‘What do I want to do?’ Make the early steps easy on yourself

Walking barefoot on stones

Are you in that space of wondering what to do with your life, or maybe making a big change looking for something better?

That can lead to wonderful things. It can also lead to long periods of uncertainty and beating yourself up.

I was propelled on to that journey five years ago when my mum died. It naturally led me to that place of questioning and awareness of untapped potential and limited time.

It’s been a twisty path. I’ve learned a lot and met some great people who’ve helped me along. But standing here now it still hasn’t fully crystallised into a recognisable form of ‘success’, and with that unhelpful sharpness of hindsight I’m wishing I’d been wiser, and kinder to myself.

Of course, I’m only where I am because of the journey I took. The awareness I have now comes from time served. And I don’t know what might be round the next bend.

If you’re beginning a similar process, I want to tell you what I can to make it less hard on you.  

Accept navigation

You may be thinking of spending a short while looking around and exploring, then having the revelation of understanding The Answer to what you should be doing with your life, then getting on and doing it, then achieving success (whatever that means for you).

That’s natural. Our brains like simple views of things and processes that are easy to understand. But for most people it doesn’t happen that way.

Most likely, you’ll look around and take stock, then set off in the direction that seems best, then after a while find you need to make a small course correction or a big change, then go on a bit further, then change again.

It’s all navigation.

It’s about journeys and island-hopping and what you uncover along the way.

Human beings aren’t like big maps that you can unroll and see the landscape spread before you. We’re more like collections of bric-a-brac spread out among drawers and boxes.

Once we’ve been adults for a while, our minds have set aside a whole bunch of ideas, interests and experiences to let us get on with life as it ‘should’ be. If you open the attic of self-discovery you’ll gradually reconnect with parts of your life story and assemble the oddments into a piece of art that reflects your deeper identity and self-satisfaction.

If you get attached to The Answer and it persists in not emerging in easily applicable form, you can spend a lot of time locked in frustration. Been there.

Better to assemble a few navigational clues, head out, spend that time in motion and learning, hold your direction lightly, and look for the core elements you can catch and keep.

Value ease and wellbeing

If you’re setting out to be of service to the world, I honour that and send a wish for that service to bring us help.

But you’re not just here to help us. You’re here to look after yourself and enjoy life too. So be honest about what that means to you, and don’t forget it.

I’ve just had the experience of having a sort-of-conversation with the part of me that lives in my gut, which was kicking up a fuss. The word that surfaced was ‘security’ – it wanted to be looked after and had been neglected too long while I hunted about in the undergrowth. There are always reminders eventually, but they’re not always much fun.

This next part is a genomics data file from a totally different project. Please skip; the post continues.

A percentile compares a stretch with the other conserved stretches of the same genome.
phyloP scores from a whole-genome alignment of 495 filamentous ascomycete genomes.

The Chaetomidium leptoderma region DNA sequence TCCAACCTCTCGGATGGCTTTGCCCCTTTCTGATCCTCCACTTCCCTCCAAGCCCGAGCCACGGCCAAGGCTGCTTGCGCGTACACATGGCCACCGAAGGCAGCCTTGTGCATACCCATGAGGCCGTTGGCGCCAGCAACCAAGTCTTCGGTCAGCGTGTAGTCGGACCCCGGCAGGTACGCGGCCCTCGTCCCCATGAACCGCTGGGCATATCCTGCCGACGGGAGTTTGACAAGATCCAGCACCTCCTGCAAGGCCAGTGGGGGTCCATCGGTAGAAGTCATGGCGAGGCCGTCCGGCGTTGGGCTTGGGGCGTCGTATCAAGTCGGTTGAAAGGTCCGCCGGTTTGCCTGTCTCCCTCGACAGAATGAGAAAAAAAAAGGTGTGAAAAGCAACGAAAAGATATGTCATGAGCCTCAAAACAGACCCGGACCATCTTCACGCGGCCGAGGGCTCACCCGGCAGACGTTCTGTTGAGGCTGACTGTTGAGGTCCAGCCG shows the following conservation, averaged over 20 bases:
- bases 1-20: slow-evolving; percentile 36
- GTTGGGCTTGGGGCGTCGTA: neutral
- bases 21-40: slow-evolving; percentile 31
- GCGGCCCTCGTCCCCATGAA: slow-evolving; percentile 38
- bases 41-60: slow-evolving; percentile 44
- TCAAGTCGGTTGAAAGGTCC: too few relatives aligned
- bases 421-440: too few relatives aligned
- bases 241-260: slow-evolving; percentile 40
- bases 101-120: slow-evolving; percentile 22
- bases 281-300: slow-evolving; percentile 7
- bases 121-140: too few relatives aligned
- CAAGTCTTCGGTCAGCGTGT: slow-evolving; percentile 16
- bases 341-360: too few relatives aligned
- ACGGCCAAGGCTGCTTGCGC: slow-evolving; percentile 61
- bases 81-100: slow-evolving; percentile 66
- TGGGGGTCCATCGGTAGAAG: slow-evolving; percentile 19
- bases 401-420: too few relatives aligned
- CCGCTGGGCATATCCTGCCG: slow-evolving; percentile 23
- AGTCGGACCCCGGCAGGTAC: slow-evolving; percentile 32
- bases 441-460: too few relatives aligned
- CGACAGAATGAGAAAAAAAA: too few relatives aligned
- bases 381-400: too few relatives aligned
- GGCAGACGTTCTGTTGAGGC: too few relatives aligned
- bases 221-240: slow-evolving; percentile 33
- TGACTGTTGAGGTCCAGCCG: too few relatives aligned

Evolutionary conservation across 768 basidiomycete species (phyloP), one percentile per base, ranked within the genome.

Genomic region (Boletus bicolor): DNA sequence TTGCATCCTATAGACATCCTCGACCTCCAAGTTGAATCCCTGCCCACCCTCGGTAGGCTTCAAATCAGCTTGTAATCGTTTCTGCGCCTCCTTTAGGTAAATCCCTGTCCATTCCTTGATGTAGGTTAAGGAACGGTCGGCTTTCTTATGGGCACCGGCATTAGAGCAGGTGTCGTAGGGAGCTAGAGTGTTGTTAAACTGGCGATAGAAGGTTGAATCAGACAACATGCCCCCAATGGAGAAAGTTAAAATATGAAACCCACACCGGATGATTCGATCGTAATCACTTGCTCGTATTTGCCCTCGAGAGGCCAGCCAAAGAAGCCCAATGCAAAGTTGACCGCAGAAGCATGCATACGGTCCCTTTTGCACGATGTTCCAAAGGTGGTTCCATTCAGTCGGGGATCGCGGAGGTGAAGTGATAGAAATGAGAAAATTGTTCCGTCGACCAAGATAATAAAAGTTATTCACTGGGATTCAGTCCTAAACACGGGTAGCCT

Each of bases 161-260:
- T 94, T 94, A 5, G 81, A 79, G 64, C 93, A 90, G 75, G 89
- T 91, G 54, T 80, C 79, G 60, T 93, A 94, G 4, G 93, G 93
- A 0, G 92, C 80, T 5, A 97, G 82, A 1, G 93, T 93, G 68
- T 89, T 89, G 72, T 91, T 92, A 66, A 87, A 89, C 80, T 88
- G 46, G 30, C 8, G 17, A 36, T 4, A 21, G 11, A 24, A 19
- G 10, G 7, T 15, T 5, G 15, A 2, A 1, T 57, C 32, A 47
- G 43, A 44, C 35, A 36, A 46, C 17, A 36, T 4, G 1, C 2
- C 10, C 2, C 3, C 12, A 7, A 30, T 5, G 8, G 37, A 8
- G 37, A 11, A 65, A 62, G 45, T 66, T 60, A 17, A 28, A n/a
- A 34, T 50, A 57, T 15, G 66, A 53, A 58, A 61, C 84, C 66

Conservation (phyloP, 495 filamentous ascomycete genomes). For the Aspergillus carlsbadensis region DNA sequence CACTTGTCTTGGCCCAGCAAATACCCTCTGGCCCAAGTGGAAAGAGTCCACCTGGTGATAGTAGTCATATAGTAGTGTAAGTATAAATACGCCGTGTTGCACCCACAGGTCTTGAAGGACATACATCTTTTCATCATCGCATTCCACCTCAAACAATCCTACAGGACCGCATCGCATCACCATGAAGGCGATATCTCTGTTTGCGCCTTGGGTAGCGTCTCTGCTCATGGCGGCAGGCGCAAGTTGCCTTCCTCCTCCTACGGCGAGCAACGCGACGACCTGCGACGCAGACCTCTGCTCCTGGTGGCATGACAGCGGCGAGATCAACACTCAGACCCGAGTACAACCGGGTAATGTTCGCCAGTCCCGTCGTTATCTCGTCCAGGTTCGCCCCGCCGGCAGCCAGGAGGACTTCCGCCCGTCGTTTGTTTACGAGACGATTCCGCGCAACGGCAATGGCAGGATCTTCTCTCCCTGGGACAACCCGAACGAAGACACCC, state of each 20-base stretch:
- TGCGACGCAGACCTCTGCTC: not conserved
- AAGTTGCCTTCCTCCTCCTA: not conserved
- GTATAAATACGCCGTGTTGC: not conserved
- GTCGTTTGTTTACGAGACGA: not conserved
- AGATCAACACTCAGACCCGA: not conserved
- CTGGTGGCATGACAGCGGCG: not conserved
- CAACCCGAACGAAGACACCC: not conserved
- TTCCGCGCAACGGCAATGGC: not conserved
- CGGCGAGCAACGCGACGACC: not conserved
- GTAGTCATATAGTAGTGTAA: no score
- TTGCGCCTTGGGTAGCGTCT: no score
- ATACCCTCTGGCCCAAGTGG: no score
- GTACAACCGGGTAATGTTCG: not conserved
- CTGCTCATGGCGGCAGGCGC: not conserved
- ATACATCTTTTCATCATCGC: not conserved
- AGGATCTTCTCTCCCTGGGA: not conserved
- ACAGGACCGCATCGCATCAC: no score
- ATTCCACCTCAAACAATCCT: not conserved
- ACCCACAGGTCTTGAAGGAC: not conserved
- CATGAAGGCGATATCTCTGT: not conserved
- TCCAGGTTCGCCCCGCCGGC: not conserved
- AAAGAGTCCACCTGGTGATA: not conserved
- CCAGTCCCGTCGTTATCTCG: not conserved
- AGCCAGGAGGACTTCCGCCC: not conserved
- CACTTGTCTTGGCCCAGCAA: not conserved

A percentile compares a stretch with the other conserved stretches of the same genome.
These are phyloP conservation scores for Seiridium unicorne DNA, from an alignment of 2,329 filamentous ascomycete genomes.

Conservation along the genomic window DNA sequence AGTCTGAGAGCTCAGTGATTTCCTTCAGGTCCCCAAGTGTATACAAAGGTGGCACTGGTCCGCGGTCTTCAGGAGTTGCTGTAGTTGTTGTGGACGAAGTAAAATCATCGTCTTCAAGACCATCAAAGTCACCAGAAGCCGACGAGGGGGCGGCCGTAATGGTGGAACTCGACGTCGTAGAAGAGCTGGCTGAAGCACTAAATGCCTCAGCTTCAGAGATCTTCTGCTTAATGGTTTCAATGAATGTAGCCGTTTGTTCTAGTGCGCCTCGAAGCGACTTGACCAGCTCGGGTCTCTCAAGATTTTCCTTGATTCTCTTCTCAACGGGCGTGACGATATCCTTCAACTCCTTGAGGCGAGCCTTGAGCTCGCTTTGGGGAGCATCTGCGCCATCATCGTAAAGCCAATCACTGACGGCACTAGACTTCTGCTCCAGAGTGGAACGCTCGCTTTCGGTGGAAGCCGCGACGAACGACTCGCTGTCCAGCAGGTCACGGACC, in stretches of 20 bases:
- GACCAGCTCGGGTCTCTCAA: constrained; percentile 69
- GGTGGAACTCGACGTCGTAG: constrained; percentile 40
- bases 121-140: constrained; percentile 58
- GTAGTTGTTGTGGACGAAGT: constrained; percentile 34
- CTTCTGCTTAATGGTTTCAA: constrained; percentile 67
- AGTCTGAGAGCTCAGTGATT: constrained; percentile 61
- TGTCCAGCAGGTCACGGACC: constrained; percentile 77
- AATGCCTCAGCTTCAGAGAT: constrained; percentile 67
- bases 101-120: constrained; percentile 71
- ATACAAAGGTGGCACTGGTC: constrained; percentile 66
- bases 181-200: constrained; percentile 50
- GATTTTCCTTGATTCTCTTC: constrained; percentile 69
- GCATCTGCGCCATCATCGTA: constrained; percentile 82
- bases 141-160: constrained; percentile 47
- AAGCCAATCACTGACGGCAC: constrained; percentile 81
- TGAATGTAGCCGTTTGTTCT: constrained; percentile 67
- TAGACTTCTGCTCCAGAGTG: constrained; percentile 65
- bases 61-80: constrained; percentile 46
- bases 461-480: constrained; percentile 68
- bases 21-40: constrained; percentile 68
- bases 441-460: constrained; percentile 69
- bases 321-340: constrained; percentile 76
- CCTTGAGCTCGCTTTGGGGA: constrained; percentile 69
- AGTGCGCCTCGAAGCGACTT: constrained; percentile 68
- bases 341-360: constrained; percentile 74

My suggestion for you is to schedule a monthly time to check in with yourself, on your own or with a coach or a wise friend. Look at where you’re at and whether you’re happy with it. Have you got caught up in patterns that need to change?

Another part of ease is to not get too fixed on a particular vision of how you want things to happen. Be open to people with new opportunities and forms of help. Maybe you’re fighting for one thing when you could just step into another that’d take you in more or less the right direction. That relates to authenticity too, because if you’re wrapped up in trying to be someone you’re not, you’re less likely to catch on to things that would help your real self.

Take a crash course in personality types

I learned this stuff gradually as it popped on to my radar. But the info is available now in a way it hasn’t been before, and if someone points it out you can devote a block of time to it early on.

This might be one of the most useful things you can do for yourself.

Understanding your personality biases gives you a framework for making sense of your behaviour when it’s weird and you’re frustrating yourself. It points you in the direction of approaches that will work for you, and away from approaches that will bring you stress.

I’ve found that some people have an instinctive dislike of personality tests. I think I distrusted them myself to start with. Here’s a wise thing I say now:

It’s not about putting yourself in a box. It’s about seeing yourself through a window.

And it’s not necessarily about tests either. A lot of people will think first of Myers-Briggs with its 16 profiles. It hasn’t really turned me on, but by all means check it out. There’s at least one website using that work to give a free test, whereas the official site charges. This graphic on Wikipedia gives you a pretty clear idea of the types, and you can probably locate yourself, but the blurb on what that means would be helpful.

I’ve liked Wealth Dynamics by Roger Hamilton, which tells you what kind of work activities/modes suit you, and therefore what sort of roles will put you in ‘flow’. For instance I come up strongest in Mechanic – looking at how things work and finding ways to do them better. There’s a small charge for taking the test, but reading the profiles is interesting in itself.